Continuing to adjust

Vayalar, Kerala, India.It’s not like we weren’t told. Our friend Sunita warned us that we would see things here on menus and other places where they use words, and they would look very familiar. “Ketchup” comes to mind.

But, she continued, they will not be what you expect or taste like what you are craving. Such wisdom, such truth.

We do know better now, but sometimes the language/cultural barrier just seems too high. It’s no one’s fault, but it just happens.

As we are in a high-end resort, I thought it safe to plan a pedicure today in their very chic-looking spa. “Pedicure” now goes on the list of words with a great variety of interpretations. Instead enjoying a restful hour with lovely music playing while my toes were being pampered, my blood pressure soared as I tried to explain my version of pedicure basics to a very sweet young lady with no English. I will accept nuances of technique in every country. But I can’t forgive ancient rubbery nail polish being lumped onto my toes.

The good news is that the single coat of that polish has started to wear off already, so I will try again at the next spa. I now know to inspect the premises, query the process, and review the candidates for nail color. Yes, I know – I can hear people screaming that this is the most minor of problems in a country where many are starving, and I would agree. I would offer in my defense that if one is providing a service at a price where a customer has a right to a certain level of expectation – in any country – one should do it well, or at least meet some basic standards. Had a manager been present in that lovely zen-like environment where young ladies spend hours carefully arranging flower petals (see top picture), I would have expressed that thought to him or her.

The food issue is something entirely separate for now. Again, I am learning.

For me, a bit of travel fatigue may have set in, but that always comes and goes in waves, so I’m sure things will pick up soon. Tomorrow, we will be doing a lot of traveling, but probably without internet services. We will be on a train for ten hours, and that alone should be quite an adventure – our first Indian train ride. We get to our next destination late in the evening, and then depart again at 6:30 the following morning, so it’s unlikely we will post again till Sunday evening, our time.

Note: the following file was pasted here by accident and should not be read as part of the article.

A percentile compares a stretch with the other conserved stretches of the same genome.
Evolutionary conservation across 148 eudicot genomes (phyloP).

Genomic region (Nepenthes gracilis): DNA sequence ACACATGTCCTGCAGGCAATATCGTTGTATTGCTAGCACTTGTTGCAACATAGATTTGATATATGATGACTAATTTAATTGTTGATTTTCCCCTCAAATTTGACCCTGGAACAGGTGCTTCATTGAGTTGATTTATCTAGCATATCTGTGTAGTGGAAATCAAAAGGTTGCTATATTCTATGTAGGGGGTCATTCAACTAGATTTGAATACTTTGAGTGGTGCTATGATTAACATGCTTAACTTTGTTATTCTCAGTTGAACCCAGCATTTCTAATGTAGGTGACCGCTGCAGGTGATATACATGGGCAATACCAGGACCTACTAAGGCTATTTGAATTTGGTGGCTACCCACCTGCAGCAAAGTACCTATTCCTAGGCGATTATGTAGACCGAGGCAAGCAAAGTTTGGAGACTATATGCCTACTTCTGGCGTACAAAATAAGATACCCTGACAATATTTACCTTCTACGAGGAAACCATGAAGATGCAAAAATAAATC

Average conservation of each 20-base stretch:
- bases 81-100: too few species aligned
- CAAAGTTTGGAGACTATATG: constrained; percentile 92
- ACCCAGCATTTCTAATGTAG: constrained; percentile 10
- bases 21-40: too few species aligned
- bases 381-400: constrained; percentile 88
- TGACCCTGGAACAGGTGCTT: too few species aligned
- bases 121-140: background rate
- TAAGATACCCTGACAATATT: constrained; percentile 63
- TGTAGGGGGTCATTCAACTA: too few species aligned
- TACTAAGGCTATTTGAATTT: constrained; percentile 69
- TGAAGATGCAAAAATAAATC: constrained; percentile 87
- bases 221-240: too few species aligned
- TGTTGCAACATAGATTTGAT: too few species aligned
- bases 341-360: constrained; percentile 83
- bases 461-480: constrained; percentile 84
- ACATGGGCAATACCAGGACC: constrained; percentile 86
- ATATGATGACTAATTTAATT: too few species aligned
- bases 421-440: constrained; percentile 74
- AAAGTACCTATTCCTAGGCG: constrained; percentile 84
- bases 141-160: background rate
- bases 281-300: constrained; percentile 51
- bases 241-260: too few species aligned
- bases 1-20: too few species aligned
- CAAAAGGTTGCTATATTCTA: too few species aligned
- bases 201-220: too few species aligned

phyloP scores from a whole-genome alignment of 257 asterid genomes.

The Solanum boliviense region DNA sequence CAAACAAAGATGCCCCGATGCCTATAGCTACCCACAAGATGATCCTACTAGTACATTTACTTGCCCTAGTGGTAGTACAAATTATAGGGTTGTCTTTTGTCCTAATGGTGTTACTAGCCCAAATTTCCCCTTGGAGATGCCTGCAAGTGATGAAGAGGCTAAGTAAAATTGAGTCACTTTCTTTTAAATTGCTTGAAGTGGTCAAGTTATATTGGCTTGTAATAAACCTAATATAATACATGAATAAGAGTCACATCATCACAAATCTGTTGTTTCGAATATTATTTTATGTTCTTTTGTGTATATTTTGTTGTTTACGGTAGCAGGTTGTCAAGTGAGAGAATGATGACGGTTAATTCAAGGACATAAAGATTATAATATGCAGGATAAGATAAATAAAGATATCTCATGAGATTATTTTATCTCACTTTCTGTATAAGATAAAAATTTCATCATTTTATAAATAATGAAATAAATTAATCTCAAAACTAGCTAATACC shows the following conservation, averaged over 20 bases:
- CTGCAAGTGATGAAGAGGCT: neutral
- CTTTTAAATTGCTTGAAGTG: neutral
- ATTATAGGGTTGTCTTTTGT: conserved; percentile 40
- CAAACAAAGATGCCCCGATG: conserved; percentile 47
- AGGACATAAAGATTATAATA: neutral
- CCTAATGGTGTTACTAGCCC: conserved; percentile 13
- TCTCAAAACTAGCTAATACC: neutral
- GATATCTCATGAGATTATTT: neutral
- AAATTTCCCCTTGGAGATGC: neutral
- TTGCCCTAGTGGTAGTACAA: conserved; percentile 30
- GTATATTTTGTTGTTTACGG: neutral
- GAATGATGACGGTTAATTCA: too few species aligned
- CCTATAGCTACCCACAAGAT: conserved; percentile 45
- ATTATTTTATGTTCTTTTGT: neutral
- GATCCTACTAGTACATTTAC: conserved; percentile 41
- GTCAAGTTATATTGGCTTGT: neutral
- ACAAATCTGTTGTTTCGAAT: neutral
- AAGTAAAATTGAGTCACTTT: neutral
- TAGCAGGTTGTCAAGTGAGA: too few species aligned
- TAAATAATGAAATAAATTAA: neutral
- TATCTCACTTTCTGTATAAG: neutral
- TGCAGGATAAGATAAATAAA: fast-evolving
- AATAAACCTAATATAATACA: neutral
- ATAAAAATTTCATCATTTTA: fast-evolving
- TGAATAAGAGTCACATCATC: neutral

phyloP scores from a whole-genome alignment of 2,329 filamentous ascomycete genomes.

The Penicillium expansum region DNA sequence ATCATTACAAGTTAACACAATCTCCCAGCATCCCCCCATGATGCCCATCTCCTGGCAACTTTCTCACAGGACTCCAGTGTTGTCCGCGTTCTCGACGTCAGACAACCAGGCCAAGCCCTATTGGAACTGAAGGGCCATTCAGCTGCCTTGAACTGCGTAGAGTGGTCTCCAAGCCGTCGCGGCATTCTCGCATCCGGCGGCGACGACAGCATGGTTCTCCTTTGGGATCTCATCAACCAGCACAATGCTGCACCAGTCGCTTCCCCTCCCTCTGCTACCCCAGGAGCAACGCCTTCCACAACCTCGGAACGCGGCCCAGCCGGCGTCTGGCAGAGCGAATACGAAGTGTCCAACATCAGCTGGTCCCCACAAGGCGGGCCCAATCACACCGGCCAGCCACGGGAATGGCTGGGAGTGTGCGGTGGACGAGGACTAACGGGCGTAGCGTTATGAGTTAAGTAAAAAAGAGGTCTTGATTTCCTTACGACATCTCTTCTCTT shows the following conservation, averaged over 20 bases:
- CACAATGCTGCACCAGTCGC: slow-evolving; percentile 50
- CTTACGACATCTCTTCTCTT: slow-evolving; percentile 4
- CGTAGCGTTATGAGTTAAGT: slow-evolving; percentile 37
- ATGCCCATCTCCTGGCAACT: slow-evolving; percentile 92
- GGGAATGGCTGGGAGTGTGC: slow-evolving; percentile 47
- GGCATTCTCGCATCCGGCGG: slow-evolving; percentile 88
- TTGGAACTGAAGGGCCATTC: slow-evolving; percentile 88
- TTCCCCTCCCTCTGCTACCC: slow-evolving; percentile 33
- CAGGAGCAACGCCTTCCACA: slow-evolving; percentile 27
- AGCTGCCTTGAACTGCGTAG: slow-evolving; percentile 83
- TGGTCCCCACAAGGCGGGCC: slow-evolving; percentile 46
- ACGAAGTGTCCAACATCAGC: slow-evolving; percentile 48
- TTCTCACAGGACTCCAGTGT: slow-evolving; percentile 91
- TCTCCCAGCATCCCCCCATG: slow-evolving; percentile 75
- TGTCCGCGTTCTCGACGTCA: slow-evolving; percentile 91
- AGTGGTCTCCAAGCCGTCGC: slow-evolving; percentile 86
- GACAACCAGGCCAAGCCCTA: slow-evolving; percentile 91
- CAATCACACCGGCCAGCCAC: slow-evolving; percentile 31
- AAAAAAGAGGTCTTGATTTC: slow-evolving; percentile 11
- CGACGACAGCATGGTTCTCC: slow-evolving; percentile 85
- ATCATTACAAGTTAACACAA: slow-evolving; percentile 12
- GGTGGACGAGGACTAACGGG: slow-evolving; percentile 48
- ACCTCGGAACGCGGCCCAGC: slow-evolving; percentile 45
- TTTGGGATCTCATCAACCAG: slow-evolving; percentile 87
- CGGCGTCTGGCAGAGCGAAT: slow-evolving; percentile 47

In the meanwhile, we will continue to be dazzled by this lovely country, and I, for one, will try harder to surmount those cross-cultural divides.

 

5 thoughts on “Continuing to adjust

  1. Look, we are just pleased that your Kerala Queen didn’t meet the same end as The African Queen, ie in splinters!
    Perfect casting for a remake , though. Don as beery Charlie, you as the fine, upstanding Rose.
    Looking forward to sharing your train journey.

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  2. I have been wondering, are we going to eventually get to see fields with rows and rows of flowers similar to your past posts from France? Flowers are so prevalent in your pictures. Where do they come from?

    Hope your train ride is comfortable. Ten hours! Geeeeeeezzzzzzz!

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  3. Like many things in India, the source of so many flowers is a bit of a mystery. Many, like bougainvillea and jasmine, are plucked from the trees. But I have no idea where they get all those marigolds for use in the temples.

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